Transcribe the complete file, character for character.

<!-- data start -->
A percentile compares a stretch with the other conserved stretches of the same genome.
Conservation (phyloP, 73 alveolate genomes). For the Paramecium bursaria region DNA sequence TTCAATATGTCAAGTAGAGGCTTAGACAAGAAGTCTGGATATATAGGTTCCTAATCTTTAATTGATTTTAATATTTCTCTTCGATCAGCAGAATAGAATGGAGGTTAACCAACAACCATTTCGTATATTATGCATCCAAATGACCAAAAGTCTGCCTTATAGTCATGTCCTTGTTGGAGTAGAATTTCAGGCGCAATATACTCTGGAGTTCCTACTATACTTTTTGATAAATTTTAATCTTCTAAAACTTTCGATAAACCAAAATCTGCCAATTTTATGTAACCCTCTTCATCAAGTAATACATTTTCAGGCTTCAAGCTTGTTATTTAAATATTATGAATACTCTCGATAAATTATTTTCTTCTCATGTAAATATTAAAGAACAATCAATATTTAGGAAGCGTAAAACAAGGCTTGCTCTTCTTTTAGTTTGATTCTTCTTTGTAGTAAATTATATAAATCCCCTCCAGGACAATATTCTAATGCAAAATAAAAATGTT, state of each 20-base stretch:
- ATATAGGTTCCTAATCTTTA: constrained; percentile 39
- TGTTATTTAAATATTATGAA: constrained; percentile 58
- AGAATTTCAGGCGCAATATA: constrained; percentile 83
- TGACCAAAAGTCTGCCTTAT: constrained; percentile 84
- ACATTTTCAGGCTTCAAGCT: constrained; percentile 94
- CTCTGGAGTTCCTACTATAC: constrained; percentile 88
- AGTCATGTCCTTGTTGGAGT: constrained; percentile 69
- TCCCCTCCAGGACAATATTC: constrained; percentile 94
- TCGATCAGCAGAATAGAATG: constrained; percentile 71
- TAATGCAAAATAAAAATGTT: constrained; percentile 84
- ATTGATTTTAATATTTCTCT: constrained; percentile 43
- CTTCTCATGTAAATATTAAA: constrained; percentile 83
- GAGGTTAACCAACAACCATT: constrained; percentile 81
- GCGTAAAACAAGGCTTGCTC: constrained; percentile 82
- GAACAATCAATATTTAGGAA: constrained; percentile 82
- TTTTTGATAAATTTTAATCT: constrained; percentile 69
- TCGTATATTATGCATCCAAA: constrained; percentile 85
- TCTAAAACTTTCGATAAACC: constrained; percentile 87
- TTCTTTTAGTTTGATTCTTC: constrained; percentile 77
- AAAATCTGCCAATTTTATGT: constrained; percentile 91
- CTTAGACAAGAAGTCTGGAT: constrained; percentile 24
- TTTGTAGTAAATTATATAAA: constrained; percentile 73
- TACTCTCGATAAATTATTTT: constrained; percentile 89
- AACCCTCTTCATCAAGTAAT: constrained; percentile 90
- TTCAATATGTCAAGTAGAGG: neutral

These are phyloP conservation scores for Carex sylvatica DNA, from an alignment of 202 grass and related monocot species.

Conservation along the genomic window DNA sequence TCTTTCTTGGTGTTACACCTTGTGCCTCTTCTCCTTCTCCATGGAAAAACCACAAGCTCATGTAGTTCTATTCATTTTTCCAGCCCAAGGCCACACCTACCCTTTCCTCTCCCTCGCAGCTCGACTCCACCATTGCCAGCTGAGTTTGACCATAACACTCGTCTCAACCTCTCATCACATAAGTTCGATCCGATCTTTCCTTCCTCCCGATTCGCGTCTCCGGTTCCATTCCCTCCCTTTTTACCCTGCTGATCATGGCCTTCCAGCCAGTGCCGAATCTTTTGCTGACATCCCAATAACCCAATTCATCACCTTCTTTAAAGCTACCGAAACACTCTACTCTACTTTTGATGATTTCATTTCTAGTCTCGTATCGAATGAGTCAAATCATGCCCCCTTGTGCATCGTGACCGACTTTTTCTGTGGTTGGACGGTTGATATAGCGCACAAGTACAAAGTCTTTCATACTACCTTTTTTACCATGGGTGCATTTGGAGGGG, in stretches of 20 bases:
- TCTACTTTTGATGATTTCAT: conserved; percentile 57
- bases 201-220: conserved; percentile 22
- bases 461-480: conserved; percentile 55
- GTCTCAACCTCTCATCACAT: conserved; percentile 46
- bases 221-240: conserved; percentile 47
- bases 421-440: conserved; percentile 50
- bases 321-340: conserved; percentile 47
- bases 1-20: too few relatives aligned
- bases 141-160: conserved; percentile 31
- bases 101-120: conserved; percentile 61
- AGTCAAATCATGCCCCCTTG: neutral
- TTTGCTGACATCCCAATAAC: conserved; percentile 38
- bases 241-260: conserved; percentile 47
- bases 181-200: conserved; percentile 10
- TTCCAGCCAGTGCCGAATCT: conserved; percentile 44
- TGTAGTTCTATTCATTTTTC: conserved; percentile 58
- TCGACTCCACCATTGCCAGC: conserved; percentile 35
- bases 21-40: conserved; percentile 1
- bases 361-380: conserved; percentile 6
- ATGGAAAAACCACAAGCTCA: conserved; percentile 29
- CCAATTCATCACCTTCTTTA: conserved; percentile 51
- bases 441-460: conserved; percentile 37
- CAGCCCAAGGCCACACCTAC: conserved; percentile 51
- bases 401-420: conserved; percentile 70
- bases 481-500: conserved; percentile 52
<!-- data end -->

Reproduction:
A percentile compares a stretch with the other conserved stretches of the same genome.
Conservation (phyloP, 73 alveolate genomes). For the Paramecium bursaria region DNA sequence TTCAATATGTCAAGTAGAGGCTTAGACAAGAAGTCTGGATATATAGGTTCCTAATCTTTAATTGATTTTAATATTTCTCTTCGATCAGCAGAATAGAATGGAGGTTAACCAACAACCATTTCGTATATTATGCATCCAAATGACCAAAAGTCTGCCTTATAGTCATGTCCTTGTTGGAGTAGAATTTCAGGCGCAATATACTCTGGAGTTCCTACTATACTTTTTGATAAATTTTAATCTTCTAAAACTTTCGATAAACCAAAATCTGCCAATTTTATGTAACCCTCTTCATCAAGTAATACATTTTCAGGCTTCAAGCTTGTTATTTAAATATTATGAATACTCTCGATAAATTATTTTCTTCTCATGTAAATATTAAAGAACAATCAATATTTAGGAAGCGTAAAACAAGGCTTGCTCTTCTTTTAGTTTGATTCTTCTTTGTAGTAAATTATATAAATCCCCTCCAGGACAATATTCTAATGCAAAATAAAAATGTT, state of each 20-base stretch:
- ATATAGGTTCCTAATCTTTA: constrained; percentile 39
- TGTTATTTAAATATTATGAA: constrained; percentile 58
- AGAATTTCAGGCGCAATATA: constrained; percentile 83
- TGACCAAAAGTCTGCCTTAT: constrained; percentile 84
- ACATTTTCAGGCTTCAAGCT: constrained; percentile 94
- CTCTGGAGTTCCTACTATAC: constrained; percentile 88
- AGTCATGTCCTTGTTGGAGT: constrained; percentile 69
- TCCCCTCCAGGACAATATTC: constrained; percentile 94
- TCGATCAGCAGAATAGAATG: constrained; percentile 71
- TAATGCAAAATAAAAATGTT: constrained; percentile 84
- ATTGATTTTAATATTTCTCT: constrained; percentile 43
- CTTCTCATGTAAATATTAAA: constrained; percentile 83
- GAGGTTAACCAACAACCATT: constrained; percentile 81
- GCGTAAAACAAGGCTTGCTC: constrained; percentile 82
- GAACAATCAATATTTAGGAA: constrained; percentile 82
- TTTTTGATAAATTTTAATCT: constrained; percentile 69
- TCGTATATTATGCATCCAAA: constrained; percentile 85
- TCTAAAACTTTCGATAAACC: constrained; percentile 87
- TTCTTTTAGTTTGATTCTTC: constrained; percentile 77
- AAAATCTGCCAATTTTATGT: constrained; percentile 91
- CTTAGACAAGAAGTCTGGAT: constrained; percentile 24
- TTTGTAGTAAATTATATAAA: constrained; percentile 73
- TACTCTCGATAAATTATTTT: constrained; percentile 89
- AACCCTCTTCATCAAGTAAT: constrained; percentile 90
- TTCAATATGTCAAGTAGAGG: neutral

These are phyloP conservation scores for Carex sylvatica DNA, from an alignment of 202 grass and related monocot species.

Conservation along the genomic window DNA sequence TCTTTCTTGGTGTTACACCTTGTGCCTCTTCTCCTTCTCCATGGAAAAACCACAAGCTCATGTAGTTCTATTCATTTTTCCAGCCCAAGGCCACACCTACCCTTTCCTCTCCCTCGCAGCTCGACTCCACCATTGCCAGCTGAGTTTGACCATAACACTCGTCTCAACCTCTCATCACATAAGTTCGATCCGATCTTTCCTTCCTCCCGATTCGCGTCTCCGGTTCCATTCCCTCCCTTTTTACCCTGCTGATCATGGCCTTCCAGCCAGTGCCGAATCTTTTGCTGACATCCCAATAACCCAATTCATCACCTTCTTTAAAGCTACCGAAACACTCTACTCTACTTTTGATGATTTCATTTCTAGTCTCGTATCGAATGAGTCAAATCATGCCCCCTTGTGCATCGTGACCGACTTTTTCTGTGGTTGGACGGTTGATATAGCGCACAAGTACAAAGTCTTTCATACTACCTTTTTTACCATGGGTGCATTTGGAGGGG, in stretches of 20 bases:
- TCTACTTTTGATGATTTCAT: conserved; percentile 57
- bases 201-220: conserved; percentile 22
- bases 461-480: conserved; percentile 55
- GTCTCAACCTCTCATCACAT: conserved; percentile 46
- bases 221-240: conserved; percentile 47
- bases 421-440: conserved; percentile 50
- bases 321-340: conserved; percentile 47
- bases 1-20: too few relatives aligned
- bases 141-160: conserved; percentile 31
- bases 101-120: conserved; percentile 61
- AGTCAAATCATGCCCCCTTG: neutral
- TTTGCTGACATCCCAATAAC: conserved; percentile 38
- bases 241-260: conserved; percentile 47
- bases 181-200: conserved; percentile 10
- TTCCAGCCAGTGCCGAATCT: conserved; percentile 44
- TGTAGTTCTATTCATTTTTC: conserved; percentile 58
- TCGACTCCACCATTGCCAGC: conserved; percentile 35
- bases 21-40: conserved; percentile 1
- bases 361-380: conserved; percentile 6
- ATGGAAAAACCACAAGCTCA: conserved; percentile 29
- CCAATTCATCACCTTCTTTA: conserved; percentile 51
- bases 441-460: conserved; percentile 37
- CAGCCCAAGGCCACACCTAC: conserved; percentile 51
- bases 401-420: conserved; percentile 70
- bases 481-500: conserved; percentile 52